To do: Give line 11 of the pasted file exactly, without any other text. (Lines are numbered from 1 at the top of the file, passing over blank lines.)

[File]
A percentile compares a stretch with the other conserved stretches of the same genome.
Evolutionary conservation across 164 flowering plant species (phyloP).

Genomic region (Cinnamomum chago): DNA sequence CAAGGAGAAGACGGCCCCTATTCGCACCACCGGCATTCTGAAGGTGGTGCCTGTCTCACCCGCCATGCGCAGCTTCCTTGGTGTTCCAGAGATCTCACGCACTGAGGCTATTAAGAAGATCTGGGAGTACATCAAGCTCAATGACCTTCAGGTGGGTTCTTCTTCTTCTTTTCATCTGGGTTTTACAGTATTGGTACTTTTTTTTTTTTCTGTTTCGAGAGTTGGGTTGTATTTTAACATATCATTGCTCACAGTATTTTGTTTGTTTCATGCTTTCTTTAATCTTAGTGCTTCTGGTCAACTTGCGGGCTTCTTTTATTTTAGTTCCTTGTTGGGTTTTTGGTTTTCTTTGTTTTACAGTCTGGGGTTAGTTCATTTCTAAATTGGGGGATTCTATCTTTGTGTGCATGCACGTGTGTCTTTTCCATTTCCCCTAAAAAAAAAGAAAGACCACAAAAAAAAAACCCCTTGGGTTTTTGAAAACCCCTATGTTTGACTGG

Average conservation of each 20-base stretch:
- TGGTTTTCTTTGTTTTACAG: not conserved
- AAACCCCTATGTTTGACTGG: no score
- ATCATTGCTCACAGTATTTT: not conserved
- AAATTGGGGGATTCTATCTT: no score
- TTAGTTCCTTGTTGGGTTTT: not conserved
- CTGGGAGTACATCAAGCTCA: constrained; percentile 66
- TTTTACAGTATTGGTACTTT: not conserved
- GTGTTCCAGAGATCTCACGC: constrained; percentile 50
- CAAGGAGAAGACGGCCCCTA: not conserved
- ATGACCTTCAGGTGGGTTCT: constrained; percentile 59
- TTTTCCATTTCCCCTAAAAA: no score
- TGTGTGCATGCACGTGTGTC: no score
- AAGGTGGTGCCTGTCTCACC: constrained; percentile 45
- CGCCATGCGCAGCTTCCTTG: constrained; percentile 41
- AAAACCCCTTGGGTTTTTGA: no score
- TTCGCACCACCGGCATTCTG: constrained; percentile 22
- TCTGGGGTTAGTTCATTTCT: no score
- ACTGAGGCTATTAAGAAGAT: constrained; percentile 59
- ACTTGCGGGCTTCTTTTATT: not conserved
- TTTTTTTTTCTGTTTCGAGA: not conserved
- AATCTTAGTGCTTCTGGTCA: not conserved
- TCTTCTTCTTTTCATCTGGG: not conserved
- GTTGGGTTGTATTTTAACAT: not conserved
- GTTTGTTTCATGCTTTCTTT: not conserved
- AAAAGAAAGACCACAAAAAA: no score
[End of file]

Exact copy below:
- TTTTACAGTATTGGTACTTT: not conserved